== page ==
In the atom-laser interaction, on the other hand, it is generally considered that steady-state population inversion is impossible in two-level atoms, since both spontaneous and stimulated emissions occur in the excitation of two-level atoms by stimulated absorption, and therefore, three-level or four-level atoms are necessary for population inversion [4]. However, if it were possible to achieve population inversion in two-level atoms, it would provide new functionality for optical materials. From this scientific interest, possibility of two-level population inversion has been discussed for a long time [5–8]. In fundamental physics, in other words, this is recognized as one of important topics. PC’s are considered as powerful candidates to achieve two-level population inversion driven by an external laser. When inputting electric fields with the laser frequency *ω _{L}*, populations at ground and excited states oscillate with the Rabi frequency 2Ω. Then, there appear three frequency components

*ω*and

_{L}*ω*± 2Ω (Mollow triplet) in radiative electromagnetic waves [9]. When a contrast of EM LDOS’s at

_{L}*ω*=

*ω*± 2Ω is large, population inversion can be achieved even in two-level atoms [6, 10–12].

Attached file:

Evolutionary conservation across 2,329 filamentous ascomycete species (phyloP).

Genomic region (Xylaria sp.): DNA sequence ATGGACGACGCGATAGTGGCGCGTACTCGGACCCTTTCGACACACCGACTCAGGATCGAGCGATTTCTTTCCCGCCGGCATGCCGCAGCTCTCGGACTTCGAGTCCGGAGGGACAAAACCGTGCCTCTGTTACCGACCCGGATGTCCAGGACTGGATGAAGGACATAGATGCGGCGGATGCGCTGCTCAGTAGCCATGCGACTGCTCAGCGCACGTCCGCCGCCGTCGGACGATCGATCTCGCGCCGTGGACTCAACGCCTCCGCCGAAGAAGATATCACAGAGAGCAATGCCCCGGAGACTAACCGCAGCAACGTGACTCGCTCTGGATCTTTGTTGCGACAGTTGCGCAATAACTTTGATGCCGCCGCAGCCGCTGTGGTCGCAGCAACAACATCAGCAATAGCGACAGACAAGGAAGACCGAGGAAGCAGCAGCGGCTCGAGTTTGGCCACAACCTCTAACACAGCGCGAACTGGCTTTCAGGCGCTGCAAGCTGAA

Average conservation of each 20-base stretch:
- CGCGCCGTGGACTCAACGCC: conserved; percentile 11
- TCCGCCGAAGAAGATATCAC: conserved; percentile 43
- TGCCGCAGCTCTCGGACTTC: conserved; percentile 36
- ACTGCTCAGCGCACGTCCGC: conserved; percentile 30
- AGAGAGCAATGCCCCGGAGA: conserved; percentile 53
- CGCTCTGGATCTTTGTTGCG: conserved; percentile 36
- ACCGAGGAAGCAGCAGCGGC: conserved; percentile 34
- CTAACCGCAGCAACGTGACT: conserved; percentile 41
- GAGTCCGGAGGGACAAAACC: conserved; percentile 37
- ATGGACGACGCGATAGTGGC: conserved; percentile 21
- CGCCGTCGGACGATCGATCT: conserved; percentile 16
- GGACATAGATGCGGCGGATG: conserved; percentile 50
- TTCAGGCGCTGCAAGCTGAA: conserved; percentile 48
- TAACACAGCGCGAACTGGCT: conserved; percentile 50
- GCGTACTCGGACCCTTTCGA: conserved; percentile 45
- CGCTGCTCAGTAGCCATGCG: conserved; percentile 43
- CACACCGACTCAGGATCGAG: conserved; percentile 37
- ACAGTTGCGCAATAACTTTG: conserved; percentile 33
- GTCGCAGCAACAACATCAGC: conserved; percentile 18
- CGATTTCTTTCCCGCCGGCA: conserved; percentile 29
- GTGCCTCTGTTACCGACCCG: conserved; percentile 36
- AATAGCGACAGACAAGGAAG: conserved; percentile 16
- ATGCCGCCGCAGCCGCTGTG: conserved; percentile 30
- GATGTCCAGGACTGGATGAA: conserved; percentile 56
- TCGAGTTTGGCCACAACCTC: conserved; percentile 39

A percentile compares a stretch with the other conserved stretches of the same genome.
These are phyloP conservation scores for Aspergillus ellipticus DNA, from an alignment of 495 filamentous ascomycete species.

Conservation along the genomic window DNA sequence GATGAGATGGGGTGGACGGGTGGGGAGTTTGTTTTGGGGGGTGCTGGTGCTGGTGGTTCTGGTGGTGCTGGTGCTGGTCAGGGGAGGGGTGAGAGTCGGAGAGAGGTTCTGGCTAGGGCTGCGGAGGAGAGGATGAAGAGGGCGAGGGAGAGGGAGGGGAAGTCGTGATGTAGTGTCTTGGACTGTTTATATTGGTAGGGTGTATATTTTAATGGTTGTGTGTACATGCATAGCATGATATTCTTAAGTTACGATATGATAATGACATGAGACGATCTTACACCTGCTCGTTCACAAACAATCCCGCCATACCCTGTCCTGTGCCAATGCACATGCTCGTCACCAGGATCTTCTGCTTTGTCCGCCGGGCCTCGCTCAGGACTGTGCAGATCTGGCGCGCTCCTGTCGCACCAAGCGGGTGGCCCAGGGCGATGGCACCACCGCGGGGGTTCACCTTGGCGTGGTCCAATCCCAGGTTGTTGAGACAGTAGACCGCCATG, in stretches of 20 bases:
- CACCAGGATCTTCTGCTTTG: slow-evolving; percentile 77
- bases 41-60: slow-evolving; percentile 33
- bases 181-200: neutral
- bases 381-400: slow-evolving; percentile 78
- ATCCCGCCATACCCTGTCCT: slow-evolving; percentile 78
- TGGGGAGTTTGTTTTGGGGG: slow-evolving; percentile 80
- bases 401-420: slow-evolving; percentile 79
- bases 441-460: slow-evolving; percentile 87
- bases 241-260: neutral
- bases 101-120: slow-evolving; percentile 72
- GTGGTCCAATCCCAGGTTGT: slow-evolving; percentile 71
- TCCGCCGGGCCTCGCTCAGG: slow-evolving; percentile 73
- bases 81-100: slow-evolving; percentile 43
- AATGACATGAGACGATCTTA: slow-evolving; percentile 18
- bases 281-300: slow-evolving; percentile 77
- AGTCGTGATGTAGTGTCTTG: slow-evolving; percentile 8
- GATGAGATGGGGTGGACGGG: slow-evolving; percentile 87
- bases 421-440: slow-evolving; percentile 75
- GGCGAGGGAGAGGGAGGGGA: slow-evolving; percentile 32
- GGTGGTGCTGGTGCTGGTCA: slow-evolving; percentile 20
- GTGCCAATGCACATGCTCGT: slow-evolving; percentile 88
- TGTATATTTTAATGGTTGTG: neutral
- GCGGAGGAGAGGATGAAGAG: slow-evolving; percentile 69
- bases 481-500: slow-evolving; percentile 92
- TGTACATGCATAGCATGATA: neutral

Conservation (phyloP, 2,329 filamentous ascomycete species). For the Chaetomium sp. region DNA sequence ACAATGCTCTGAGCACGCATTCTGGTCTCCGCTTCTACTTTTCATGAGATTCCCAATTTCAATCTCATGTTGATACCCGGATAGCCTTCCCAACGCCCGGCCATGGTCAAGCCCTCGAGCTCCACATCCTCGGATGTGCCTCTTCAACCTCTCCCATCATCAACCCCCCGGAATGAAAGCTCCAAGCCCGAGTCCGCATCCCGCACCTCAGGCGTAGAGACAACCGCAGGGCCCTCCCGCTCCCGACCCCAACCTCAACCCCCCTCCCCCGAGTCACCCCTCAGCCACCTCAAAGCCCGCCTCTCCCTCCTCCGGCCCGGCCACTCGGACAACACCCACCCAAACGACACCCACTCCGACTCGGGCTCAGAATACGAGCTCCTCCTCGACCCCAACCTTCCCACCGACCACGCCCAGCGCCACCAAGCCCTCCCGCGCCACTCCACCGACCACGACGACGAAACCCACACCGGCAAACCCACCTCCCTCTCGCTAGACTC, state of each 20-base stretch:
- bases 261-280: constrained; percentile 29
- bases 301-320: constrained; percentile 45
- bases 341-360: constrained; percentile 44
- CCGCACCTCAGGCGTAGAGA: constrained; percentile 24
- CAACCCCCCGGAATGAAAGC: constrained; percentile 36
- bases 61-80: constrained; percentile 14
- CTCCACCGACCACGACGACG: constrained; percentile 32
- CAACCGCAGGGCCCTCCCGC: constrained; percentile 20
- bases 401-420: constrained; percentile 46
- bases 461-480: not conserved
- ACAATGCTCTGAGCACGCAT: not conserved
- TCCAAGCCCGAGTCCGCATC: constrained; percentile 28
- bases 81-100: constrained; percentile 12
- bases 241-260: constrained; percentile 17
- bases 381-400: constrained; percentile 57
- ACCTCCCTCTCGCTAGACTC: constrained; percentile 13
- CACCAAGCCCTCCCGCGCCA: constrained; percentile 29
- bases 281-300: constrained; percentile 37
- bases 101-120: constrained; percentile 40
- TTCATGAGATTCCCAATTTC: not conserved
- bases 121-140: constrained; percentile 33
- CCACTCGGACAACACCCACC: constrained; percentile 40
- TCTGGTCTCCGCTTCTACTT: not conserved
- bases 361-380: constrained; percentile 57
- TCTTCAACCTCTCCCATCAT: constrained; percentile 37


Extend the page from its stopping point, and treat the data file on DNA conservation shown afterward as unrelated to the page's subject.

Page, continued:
_{L}In previous studies, the above discussions were mainly conducted by the quantum theory in which both electrons and photons are second quantized [6, 10–12]. However, when a large number of two-level atoms are coherently excited, electromagnetic fields emitted from them can be treated classically (Dicke model), since quantum fluctuation of emitted electromagnetic fields can be neglected [13–16]. For example, it is well known that the superradiance, in which electromagnetic fields emitted from collective atoms are greatly enhanced before decaying, can be recaptured by the semiclassical theory. In the semiclassical theory, while electrons are quantized to ground and excited states, electromagnetic fields are treated classically. Therefore, I consider the population inversion of collective two-level atoms driven by an external laser, using the self-consistent Maxwell-Bloch equations based on the semiclassical theory [17]. The validity of the semiclassical theory for two-level collective population inversion is discussed in Ref. [18]. Optical Bloch and Maxwell equations describe electronic states of atoms and electromagnetic fields, respectively. Unlike the quantum theory, the self-consistent Maxwell-Bloch equations enable me to estimate the above properties in concrete geometries of PC’s, based on the first-principle calculation without using empirical parameters such as decay terms. In the first-principle calculation, only structural parameters such as dielectric constants are used. Although the Maxwell-Bloch equations are widely used in laser physics, phenomenological decay terms are generally attached by hand for spontaneous emission and dipole dephasing [19], and moreover, population inversion by pumping is initially set up for active media. What I investigate in this paper is the steady-state population inversion from the ground state driven by an external laser. Therefore, such phenomenological Maxwell-Bloch equations are not valid for this analysis.